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New Providence School District Asthma Education for School Staff Carol McCabe, R.N. Jan Miller, R.N. Trish Kalinger, R.N.

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Presentation on theme: "New Providence School District Asthma Education for School Staff Carol McCabe, R.N. Jan Miller, R.N. Trish Kalinger, R.N."— Presentation transcript:

1 New Providence School District Asthma Education for School Staff Carol McCabe, R.N. Jan Miller, R.N. Trish Kalinger, R.N.

2 N.J.S.A. 18A: mandates annual asthma education for teaching staff. N.J.S.A. 18A: mandates annual asthma education for teaching staff. The following program fulfills the above requirement.

3 Overview Asthma Basics Asthma Basics How to help students control asthma How to help students control asthma –Be prepared –Reduce triggers –Recognize symptoms –Understand medications How to handle an asthma emergency How to handle an asthma emergency Other classroom issues Other classroom issues –Exercise and asthma Resources Resources

4 Asthma Basics What is asthma? What is asthma? –Chronic lung condition that causes breathing problems (asthma attacks) –Manageable disease Who has asthma? Who has asthma? –4.8 million children in the US –Level of severity varies from student to student

5 Asthma Basics (cont.) What happens during an asthma attack? What happens during an asthma attack? –Airways in lungs become smaller; extra mucus in airways can further block air –Symptoms include: coughing, wheezing, chest tightness, shortness of breath What can trigger an asthma attack? What can trigger an asthma attack? –Respiratory illness, allergens, weather, irritants, emotions, exercise –Students may have different triggers

6 Asthma Basics (cont.)

7 How to Help Students Control Asthma: Be Prepared! Review student’s asthma treatment plan Review student’s asthma treatment plan –Contact information –Student’s triggers –Asthma symptoms –Use of medications –Treatment plan Know how to access student’s asthma medications Know how to access student’s asthma medications

8 How to Help Students Control Asthma: Reduce Triggers Animals Animals –Remove, isolate, keep cages clean Cockroaches and other pests Cockroaches and other pests –Look for signs; do not leave food, water or garbage exposed; remove pest pathways and shelters; and use pest control products Mold Mold Second-hand smoke Second-hand smoke Dust mites Dust mites –Regularly clean floors, upholstered furniture, pillows, etc. Inhaled chemical exposure Inhaled chemical exposure –Use safer alternatives for felt-tip pens, cleaning materials and art supplies

9 How to Help Students Control Asthma: Recognize Symptoms Know student’s early warning signs, for example: Know student’s early warning signs, for example: –Coughing –Stuffy or runny nose –Fatigue –Agitation –Irritability Know student’s asthma attack signs, for example: Know student’s asthma attack signs, for example: –Becoming anxious or scared –Wheezing while breathing –Incessant coughing –Tightness in chest –Shortness of breath –Sweaty, clammy skin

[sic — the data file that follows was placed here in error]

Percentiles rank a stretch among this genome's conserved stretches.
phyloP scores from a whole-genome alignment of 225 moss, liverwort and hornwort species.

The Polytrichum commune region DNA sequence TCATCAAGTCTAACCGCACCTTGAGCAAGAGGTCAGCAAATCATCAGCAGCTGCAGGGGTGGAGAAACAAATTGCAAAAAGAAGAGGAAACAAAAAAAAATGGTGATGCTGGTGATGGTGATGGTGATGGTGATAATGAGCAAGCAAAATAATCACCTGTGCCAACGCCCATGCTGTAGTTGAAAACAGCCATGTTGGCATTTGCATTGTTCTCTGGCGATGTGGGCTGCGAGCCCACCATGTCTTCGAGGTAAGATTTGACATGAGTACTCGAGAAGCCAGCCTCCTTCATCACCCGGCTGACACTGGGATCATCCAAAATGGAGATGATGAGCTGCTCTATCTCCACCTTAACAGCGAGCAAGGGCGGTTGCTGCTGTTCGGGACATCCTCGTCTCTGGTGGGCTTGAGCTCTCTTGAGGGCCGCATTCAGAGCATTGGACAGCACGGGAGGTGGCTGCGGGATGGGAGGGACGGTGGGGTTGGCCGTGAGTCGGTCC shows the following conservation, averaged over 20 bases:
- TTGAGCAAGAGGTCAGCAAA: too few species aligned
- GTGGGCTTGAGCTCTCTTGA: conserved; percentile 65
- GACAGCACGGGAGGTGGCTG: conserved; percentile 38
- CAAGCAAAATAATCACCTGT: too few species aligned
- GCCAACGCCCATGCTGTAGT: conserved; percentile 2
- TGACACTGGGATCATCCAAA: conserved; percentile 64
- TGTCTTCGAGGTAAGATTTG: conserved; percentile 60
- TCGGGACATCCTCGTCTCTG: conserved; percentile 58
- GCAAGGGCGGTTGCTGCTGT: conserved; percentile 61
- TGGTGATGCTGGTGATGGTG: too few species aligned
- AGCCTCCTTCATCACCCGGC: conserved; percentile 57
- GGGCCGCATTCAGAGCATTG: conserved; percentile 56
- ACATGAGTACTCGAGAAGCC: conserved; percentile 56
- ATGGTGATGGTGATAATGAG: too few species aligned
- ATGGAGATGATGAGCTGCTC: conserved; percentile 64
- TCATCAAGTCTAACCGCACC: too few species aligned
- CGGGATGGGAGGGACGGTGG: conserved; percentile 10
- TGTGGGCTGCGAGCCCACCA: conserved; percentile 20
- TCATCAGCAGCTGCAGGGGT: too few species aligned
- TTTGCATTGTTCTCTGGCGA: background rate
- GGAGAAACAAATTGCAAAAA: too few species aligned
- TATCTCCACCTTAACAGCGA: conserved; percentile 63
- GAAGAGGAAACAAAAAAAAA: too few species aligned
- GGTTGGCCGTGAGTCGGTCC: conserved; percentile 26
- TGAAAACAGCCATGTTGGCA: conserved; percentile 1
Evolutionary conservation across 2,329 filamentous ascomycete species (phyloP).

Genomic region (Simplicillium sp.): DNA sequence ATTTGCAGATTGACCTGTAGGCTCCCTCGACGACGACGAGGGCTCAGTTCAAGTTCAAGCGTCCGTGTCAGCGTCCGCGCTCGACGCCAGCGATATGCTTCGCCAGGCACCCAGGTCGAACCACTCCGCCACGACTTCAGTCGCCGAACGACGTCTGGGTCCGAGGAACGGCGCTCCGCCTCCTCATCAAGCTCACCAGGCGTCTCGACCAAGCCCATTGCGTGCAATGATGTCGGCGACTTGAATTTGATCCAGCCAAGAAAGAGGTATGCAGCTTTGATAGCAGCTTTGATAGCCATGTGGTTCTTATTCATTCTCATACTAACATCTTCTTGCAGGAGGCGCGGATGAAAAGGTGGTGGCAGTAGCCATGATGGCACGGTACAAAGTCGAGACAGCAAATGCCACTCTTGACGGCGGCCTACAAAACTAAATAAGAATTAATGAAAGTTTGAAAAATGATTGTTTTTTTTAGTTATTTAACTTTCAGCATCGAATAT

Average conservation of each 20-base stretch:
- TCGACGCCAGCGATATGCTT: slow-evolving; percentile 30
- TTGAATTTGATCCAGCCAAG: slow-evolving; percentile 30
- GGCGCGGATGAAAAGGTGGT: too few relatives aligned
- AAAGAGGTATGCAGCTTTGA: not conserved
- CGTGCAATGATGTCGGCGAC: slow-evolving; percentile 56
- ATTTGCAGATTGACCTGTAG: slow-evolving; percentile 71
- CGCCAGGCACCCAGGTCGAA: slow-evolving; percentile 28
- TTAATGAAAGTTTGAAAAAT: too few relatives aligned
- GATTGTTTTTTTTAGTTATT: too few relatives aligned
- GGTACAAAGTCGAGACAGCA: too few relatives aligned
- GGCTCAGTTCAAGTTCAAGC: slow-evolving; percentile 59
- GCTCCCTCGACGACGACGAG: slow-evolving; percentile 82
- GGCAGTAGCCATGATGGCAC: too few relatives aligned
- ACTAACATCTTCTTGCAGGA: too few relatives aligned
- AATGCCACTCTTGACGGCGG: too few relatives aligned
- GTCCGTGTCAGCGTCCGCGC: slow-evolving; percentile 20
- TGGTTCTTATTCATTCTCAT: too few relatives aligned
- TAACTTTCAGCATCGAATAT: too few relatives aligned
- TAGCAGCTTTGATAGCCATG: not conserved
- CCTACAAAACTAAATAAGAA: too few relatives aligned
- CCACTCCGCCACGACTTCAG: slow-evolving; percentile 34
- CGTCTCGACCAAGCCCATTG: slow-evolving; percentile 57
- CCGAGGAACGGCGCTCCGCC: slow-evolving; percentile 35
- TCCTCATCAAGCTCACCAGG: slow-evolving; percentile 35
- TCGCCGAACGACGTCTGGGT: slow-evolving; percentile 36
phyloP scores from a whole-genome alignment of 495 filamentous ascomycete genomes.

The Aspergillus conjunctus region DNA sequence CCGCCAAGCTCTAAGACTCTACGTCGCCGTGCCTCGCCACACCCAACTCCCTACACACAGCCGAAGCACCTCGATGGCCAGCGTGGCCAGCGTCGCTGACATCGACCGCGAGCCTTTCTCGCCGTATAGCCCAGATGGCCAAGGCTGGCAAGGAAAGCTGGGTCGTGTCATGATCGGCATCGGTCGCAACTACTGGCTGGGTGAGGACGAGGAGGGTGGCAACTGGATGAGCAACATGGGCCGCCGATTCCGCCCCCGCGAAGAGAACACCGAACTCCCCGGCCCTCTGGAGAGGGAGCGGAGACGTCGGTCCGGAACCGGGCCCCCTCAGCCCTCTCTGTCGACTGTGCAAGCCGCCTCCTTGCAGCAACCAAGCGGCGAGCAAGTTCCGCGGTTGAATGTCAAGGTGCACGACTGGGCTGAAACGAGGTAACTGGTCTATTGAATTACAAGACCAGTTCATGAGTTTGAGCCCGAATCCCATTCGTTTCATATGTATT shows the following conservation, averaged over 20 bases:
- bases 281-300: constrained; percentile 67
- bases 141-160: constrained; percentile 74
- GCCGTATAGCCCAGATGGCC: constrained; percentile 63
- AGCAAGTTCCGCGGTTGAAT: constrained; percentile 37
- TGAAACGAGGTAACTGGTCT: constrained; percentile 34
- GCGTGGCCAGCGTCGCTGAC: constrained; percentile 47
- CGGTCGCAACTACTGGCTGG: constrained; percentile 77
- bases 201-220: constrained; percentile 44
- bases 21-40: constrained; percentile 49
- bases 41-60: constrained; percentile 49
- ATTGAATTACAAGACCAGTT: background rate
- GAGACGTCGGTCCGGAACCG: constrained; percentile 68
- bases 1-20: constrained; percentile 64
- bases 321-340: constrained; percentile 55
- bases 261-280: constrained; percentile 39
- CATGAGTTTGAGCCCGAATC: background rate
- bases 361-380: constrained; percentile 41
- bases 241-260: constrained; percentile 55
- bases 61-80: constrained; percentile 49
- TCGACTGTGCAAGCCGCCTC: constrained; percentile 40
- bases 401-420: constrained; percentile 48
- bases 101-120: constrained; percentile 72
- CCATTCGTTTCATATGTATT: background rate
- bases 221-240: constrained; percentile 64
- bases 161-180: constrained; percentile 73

10 How to Help Students Control Asthma: Understand Medications Preventive medications taken daily Preventive medications taken daily –e.g., Azmacort, Flovent, Singulair, Intal Rescue medications to treat and relieve symptoms as needed Rescue medications to treat and relieve symptoms as needed –e.g., Ventolin, Proventil, Maxair Using a metered dose inhaler/peak flow meter Using a metered dose inhaler/peak flow meter Understand the possible side effects Understand the possible side effects

11 How to Handle an Asthma Emergency Contact the school nurse Contact the school nurse Allow access to medications as directed by the student’s Asthma Treatment Plan Allow access to medications as directed by the student’s Asthma Treatment Plan Encourage student to relax and take slow, deep breaths Encourage student to relax and take slow, deep breaths Always have someone accompany the student with asthma symptoms when going to the office or nurse’s office Always have someone accompany the student with asthma symptoms when going to the office or nurse’s office

12 How to Handle an Asthma Emergency (cont.) Call 911 if: Call 911 if: –No improvement minutes after initial treatment with medication –Medications are not available and student has signs of asthma attack –Lips or nail beds turn gray or blue (students with light complexions) –Paling of lips or nail beds (students with dark complexions) –Decreasing or loss of consciousness

13 Other Classroom Issues Asthma and physical activity Asthma and physical activity  Have student take medication before activity  Provide warm-up and cool-down activities  Adjust activity as necessary  Monitor student Develop clear, fair procedure for handling missed schoolwork Develop clear, fair procedure for handling missed schoolwork

14 Resources Websites Websites –www.pacnj.org –www.alanewjersey.org –www.lungusa.org –www.cdc.gov/asthma/faqs.htm * Based on Asthma Management In Educational Settings from the American Lung Association of Washington


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